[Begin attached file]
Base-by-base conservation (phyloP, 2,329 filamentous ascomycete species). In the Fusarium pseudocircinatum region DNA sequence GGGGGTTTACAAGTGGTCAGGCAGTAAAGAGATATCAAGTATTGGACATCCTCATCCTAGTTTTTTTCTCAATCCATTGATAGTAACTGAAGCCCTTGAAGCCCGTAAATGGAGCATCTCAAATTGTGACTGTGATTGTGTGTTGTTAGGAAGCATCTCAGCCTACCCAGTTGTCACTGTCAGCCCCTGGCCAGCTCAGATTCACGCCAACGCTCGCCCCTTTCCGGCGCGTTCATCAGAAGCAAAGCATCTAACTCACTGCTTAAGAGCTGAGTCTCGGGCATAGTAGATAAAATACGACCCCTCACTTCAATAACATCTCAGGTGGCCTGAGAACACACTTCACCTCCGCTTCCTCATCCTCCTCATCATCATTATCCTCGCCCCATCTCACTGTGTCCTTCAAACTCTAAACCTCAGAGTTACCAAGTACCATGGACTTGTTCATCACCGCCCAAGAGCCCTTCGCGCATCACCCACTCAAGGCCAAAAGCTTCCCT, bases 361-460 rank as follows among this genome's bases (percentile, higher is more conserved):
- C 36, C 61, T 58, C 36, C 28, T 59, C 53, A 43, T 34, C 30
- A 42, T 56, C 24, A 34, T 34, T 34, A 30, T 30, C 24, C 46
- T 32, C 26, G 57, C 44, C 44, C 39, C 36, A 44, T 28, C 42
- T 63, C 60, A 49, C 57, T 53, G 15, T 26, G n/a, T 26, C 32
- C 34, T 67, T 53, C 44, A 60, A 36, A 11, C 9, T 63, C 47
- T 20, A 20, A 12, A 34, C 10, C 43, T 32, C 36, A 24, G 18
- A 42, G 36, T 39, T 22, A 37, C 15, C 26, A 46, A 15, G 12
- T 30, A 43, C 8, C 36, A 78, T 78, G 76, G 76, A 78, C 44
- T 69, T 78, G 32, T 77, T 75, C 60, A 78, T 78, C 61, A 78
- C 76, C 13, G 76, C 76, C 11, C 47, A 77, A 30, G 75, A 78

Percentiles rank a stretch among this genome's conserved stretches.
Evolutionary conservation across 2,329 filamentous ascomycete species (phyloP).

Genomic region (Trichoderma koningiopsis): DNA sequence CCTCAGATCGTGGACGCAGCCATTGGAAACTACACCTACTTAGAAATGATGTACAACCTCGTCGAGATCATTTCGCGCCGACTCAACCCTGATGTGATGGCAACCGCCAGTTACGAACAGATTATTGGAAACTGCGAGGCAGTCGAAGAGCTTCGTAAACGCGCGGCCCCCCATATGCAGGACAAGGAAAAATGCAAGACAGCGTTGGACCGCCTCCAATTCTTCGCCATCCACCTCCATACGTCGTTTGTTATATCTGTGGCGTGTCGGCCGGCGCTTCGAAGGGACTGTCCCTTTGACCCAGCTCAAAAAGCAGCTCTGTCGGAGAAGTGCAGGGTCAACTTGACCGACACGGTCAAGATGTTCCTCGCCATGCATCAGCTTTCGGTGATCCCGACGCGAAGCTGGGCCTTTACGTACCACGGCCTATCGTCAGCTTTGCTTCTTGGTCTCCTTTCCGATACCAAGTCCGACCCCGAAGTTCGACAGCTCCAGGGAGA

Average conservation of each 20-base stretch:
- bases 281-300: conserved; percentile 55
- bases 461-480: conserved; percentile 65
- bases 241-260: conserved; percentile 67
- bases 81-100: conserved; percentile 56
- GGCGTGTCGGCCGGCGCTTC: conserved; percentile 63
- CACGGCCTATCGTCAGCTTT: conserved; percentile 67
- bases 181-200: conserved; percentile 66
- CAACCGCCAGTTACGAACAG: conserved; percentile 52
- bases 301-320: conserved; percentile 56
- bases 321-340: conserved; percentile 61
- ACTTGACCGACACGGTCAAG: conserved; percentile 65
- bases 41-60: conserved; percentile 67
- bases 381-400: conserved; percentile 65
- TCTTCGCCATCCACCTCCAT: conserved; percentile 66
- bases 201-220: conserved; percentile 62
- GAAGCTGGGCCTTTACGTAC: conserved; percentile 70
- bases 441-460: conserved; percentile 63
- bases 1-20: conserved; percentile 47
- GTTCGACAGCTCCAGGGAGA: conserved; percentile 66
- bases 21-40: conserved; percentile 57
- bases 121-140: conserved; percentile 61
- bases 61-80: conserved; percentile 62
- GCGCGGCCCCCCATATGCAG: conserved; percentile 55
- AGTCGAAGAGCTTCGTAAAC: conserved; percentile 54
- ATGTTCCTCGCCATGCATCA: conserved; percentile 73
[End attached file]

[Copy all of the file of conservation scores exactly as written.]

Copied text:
Base-by-base conservation (phyloP, 2,329 filamentous ascomycete species). In the Fusarium pseudocircinatum region DNA sequence GGGGGTTTACAAGTGGTCAGGCAGTAAAGAGATATCAAGTATTGGACATCCTCATCCTAGTTTTTTTCTCAATCCATTGATAGTAACTGAAGCCCTTGAAGCCCGTAAATGGAGCATCTCAAATTGTGACTGTGATTGTGTGTTGTTAGGAAGCATCTCAGCCTACCCAGTTGTCACTGTCAGCCCCTGGCCAGCTCAGATTCACGCCAACGCTCGCCCCTTTCCGGCGCGTTCATCAGAAGCAAAGCATCTAACTCACTGCTTAAGAGCTGAGTCTCGGGCATAGTAGATAAAATACGACCCCTCACTTCAATAACATCTCAGGTGGCCTGAGAACACACTTCACCTCCGCTTCCTCATCCTCCTCATCATCATTATCCTCGCCCCATCTCACTGTGTCCTTCAAACTCTAAACCTCAGAGTTACCAAGTACCATGGACTTGTTCATCACCGCCCAAGAGCCCTTCGCGCATCACCCACTCAAGGCCAAAAGCTTCCCT, bases 361-460 rank as follows among this genome's bases (percentile, higher is more conserved):
- C 36, C 61, T 58, C 36, C 28, T 59, C 53, A 43, T 34, C 30
- A 42, T 56, C 24, A 34, T 34, T 34, A 30, T 30, C 24, C 46
- T 32, C 26, G 57, C 44, C 44, C 39, C 36, A 44, T 28, C 42
- T 63, C 60, A 49, C 57, T 53, G 15, T 26, G n/a, T 26, C 32
- C 34, T 67, T 53, C 44, A 60, A 36, A 11, C 9, T 63, C 47
- T 20, A 20, A 12, A 34, C 10, C 43, T 32, C 36, A 24, G 18
- A 42, G 36, T 39, T 22, A 37, C 15, C 26, A 46, A 15, G 12
- T 30, A 43, C 8, C 36, A 78, T 78, G 76, G 76, A 78, C 44
- T 69, T 78, G 32, T 77, T 75, C 60, A 78, T 78, C 61, A 78
- C 76, C 13, G 76, C 76, C 11, C 47, A 77, A 30, G 75, A 78

Percentiles rank a stretch among this genome's conserved stretches.
Evolutionary conservation across 2,329 filamentous ascomycete species (phyloP).

Genomic region (Trichoderma koningiopsis): DNA sequence CCTCAGATCGTGGACGCAGCCATTGGAAACTACACCTACTTAGAAATGATGTACAACCTCGTCGAGATCATTTCGCGCCGACTCAACCCTGATGTGATGGCAACCGCCAGTTACGAACAGATTATTGGAAACTGCGAGGCAGTCGAAGAGCTTCGTAAACGCGCGGCCCCCCATATGCAGGACAAGGAAAAATGCAAGACAGCGTTGGACCGCCTCCAATTCTTCGCCATCCACCTCCATACGTCGTTTGTTATATCTGTGGCGTGTCGGCCGGCGCTTCGAAGGGACTGTCCCTTTGACCCAGCTCAAAAAGCAGCTCTGTCGGAGAAGTGCAGGGTCAACTTGACCGACACGGTCAAGATGTTCCTCGCCATGCATCAGCTTTCGGTGATCCCGACGCGAAGCTGGGCCTTTACGTACCACGGCCTATCGTCAGCTTTGCTTCTTGGTCTCCTTTCCGATACCAAGTCCGACCCCGAAGTTCGACAGCTCCAGGGAGA

Average conservation of each 20-base stretch:
- bases 281-300: conserved; percentile 55
- bases 461-480: conserved; percentile 65
- bases 241-260: conserved; percentile 67
- bases 81-100: conserved; percentile 56
- GGCGTGTCGGCCGGCGCTTC: conserved; percentile 63
- CACGGCCTATCGTCAGCTTT: conserved; percentile 67
- bases 181-200: conserved; percentile 66
- CAACCGCCAGTTACGAACAG: conserved; percentile 52
- bases 301-320: conserved; percentile 56
- bases 321-340: conserved; percentile 61
- ACTTGACCGACACGGTCAAG: conserved; percentile 65
- bases 41-60: conserved; percentile 67
- bases 381-400: conserved; percentile 65
- TCTTCGCCATCCACCTCCAT: conserved; percentile 66
- bases 201-220: conserved; percentile 62
- GAAGCTGGGCCTTTACGTAC: conserved; percentile 70
- bases 441-460: conserved; percentile 63
- bases 1-20: conserved; percentile 47
- GTTCGACAGCTCCAGGGAGA: conserved; percentile 66
- bases 21-40: conserved; percentile 57
- bases 121-140: conserved; percentile 61
- bases 61-80: conserved; percentile 62
- GCGCGGCCCCCCATATGCAG: conserved; percentile 55
- AGTCGAAGAGCTTCGTAAAC: conserved; percentile 54
- ATGTTCCTCGCCATGCATCA: conserved; percentile 73